Alfresco agonistes

Alfresco's agonistes, which is common with all enterprise open source companies, is maintaining open source credibility while bringing in enough cash to keep the doors open.

Matt Asay can't write freely about the struggles of his employer Alfresco. But Robert Galoppini can, and he does this weekend with keen insight.

(The word agonistes refers to struggle, and the agony of struggle, but you may be more familiar with it in the title of the great historian Garry Wills' first book, Nixon Agonistes. Its subtitle is worth noting  -- "the crisis of the self-made man.")

Alfresco's agonistes, which is common with all enterprise open source companies, is maintaining open source credibility while bringing in enough cash to keep the doors open.

It's a tightrope walk, and the balance between its free "labs" version and paid "enterprise" versions is sometimes criticized.

Galoppini writes that Asay's recent conversion from support for the GPL to BSD licensing may be part of this struggle. While it's likely too late to switch from the GPL, he suggests a move toward GPLv3 with attribution -- GPLv3 the SugarCRM way -- may be in order. (Matt may take that as a compliment, given his views on SugarCRM's former CEO John Roberts.)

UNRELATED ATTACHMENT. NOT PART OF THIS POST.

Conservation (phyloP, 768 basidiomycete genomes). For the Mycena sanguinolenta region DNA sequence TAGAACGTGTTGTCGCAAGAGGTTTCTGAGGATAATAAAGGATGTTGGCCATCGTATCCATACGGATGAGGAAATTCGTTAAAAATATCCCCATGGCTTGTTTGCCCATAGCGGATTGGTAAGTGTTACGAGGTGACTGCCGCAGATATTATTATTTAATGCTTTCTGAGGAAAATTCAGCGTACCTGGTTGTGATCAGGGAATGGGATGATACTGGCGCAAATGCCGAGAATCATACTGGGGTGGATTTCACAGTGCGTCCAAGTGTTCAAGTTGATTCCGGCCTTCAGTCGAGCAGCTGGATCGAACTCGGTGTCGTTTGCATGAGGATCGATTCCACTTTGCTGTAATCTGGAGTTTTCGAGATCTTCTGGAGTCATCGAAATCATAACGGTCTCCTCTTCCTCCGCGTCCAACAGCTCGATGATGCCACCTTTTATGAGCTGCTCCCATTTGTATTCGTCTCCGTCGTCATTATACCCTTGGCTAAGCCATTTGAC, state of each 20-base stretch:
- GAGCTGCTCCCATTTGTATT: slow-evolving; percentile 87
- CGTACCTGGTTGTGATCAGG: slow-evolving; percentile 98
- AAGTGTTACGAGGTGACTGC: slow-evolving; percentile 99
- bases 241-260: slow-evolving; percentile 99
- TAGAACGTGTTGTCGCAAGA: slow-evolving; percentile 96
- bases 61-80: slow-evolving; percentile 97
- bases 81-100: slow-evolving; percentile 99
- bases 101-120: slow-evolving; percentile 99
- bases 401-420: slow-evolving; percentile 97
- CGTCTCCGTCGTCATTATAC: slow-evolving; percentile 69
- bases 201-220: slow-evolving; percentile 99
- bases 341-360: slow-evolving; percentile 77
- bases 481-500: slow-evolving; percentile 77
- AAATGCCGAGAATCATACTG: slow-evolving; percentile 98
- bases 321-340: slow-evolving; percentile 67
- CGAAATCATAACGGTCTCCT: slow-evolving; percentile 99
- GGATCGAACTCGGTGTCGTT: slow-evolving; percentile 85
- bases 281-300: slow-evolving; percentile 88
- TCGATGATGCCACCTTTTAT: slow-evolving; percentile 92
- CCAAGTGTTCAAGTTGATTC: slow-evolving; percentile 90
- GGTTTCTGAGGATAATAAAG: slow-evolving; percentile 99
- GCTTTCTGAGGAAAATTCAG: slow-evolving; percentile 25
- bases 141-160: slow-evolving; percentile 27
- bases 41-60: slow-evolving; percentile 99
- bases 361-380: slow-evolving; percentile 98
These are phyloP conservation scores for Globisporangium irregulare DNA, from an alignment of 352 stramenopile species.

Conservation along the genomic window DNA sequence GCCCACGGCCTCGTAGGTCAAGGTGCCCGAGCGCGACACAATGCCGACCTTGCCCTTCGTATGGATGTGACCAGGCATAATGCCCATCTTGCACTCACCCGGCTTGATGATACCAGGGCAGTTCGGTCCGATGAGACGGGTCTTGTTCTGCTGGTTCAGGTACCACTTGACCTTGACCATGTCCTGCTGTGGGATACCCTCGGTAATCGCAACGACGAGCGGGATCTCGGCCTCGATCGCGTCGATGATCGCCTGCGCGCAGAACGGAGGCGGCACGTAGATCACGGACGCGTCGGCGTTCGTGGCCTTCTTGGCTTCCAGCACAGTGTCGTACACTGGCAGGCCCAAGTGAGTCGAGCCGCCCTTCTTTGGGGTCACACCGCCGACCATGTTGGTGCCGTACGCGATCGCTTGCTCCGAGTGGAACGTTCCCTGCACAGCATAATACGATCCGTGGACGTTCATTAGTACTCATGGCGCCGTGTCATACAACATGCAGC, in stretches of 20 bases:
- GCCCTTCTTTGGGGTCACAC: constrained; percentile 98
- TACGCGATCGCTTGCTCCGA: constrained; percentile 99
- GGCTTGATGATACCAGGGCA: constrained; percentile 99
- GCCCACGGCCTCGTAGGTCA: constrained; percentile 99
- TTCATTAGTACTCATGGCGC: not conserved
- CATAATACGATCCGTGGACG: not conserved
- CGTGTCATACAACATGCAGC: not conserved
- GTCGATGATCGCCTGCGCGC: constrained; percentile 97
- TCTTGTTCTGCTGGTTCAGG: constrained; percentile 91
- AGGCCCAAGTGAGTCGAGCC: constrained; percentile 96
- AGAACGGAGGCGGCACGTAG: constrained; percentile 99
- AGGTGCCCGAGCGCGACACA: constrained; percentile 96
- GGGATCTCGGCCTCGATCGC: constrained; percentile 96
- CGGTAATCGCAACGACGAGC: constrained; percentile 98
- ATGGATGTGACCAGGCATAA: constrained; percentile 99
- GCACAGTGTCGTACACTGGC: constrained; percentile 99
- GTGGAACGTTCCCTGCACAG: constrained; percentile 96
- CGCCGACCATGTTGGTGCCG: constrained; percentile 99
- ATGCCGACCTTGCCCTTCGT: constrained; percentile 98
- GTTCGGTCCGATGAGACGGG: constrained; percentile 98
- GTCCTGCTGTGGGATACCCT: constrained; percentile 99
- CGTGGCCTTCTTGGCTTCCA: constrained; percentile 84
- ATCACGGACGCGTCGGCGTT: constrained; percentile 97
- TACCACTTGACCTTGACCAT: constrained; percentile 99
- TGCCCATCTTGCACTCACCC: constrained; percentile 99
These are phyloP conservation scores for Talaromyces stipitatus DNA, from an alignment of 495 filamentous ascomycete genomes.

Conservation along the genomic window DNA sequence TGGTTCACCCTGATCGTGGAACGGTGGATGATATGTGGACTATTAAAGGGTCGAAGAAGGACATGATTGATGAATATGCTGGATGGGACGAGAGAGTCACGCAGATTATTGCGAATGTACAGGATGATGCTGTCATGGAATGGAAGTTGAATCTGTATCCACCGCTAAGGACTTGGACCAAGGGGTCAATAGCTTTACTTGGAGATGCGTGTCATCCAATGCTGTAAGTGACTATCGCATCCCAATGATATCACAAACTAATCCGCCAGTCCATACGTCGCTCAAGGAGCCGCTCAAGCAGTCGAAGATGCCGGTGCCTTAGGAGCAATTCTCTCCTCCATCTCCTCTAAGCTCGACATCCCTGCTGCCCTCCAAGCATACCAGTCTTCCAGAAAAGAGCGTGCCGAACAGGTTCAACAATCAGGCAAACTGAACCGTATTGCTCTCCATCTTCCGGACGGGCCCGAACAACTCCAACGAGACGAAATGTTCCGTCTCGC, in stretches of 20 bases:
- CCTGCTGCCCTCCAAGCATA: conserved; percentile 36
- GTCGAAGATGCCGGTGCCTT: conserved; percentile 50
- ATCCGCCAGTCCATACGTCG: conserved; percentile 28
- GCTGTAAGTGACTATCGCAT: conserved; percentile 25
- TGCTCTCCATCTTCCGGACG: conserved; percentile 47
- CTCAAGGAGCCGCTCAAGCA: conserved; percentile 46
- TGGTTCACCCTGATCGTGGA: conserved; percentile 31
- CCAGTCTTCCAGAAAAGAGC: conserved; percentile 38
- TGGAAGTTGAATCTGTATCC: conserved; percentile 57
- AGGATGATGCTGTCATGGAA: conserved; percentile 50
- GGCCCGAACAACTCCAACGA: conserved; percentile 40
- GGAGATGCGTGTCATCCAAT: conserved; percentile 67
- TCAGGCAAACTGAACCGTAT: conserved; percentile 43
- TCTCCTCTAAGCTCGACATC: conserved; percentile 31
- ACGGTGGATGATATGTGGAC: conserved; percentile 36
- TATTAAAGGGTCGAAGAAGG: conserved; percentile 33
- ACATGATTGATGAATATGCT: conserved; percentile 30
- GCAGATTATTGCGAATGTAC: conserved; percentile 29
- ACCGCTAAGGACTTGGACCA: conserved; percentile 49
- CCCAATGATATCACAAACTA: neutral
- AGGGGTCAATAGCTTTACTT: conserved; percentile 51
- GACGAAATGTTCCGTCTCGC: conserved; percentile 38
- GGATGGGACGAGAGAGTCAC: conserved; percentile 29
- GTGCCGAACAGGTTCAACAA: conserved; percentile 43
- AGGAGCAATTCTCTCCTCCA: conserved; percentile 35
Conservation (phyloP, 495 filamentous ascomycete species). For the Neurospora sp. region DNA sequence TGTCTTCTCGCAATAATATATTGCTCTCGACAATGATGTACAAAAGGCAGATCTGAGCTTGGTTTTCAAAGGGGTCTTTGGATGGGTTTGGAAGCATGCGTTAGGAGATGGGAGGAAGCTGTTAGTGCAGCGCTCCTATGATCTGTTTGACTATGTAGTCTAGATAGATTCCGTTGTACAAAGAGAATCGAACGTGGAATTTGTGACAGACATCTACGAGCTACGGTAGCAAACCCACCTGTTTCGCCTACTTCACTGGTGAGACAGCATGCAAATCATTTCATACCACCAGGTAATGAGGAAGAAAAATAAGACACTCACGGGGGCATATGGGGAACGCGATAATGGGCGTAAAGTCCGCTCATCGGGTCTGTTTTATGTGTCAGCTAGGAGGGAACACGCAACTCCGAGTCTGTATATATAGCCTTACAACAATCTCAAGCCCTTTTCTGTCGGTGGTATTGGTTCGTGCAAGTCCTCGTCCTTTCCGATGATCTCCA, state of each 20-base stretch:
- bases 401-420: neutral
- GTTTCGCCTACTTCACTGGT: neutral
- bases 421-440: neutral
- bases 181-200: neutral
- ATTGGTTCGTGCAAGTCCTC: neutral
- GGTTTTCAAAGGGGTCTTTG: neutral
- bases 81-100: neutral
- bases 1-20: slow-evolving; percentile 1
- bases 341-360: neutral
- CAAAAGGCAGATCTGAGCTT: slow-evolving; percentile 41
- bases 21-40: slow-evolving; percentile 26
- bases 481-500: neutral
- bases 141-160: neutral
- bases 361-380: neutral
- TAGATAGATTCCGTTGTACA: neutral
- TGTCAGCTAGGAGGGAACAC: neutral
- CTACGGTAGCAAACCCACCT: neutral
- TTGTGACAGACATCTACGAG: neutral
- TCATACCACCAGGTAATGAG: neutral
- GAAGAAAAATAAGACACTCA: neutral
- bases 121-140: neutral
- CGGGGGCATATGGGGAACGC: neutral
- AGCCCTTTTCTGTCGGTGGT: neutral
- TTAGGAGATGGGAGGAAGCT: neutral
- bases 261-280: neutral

Alfresco founder John Newton is upfront about things on his own blog. Part of his solution is to make links to proprietary systems, like Oracle, which Alfresco writes, available only to paid customers:

We started with Alfresco 3 to put extensions to proprietary databases such as Oracle or SQL Server into the enterprise release only, while extensions to MySQL, Ingres and other open source databases were available in open source. Now with the Alfresco Enterprise 3.1, we will be adding system monitoring capabilities and easy clustering administration that will only be available as part of the enterprise version. 

Galoppini also writes of another possibility, a low-level "starter" version that is open source and whose availability is time-limited.

"The question is not anymore if your community wants to trade time to save money or to trade money to save time, but more likely how much money they are able to invest, and for what," he writes.

It should be noted here that Wills was not unsympathetic to his subject, either, although the Nixon people did not see things that way. Partly for this attitude toward criticism the Nixon era ended badly. May Alfresco have a happier ending.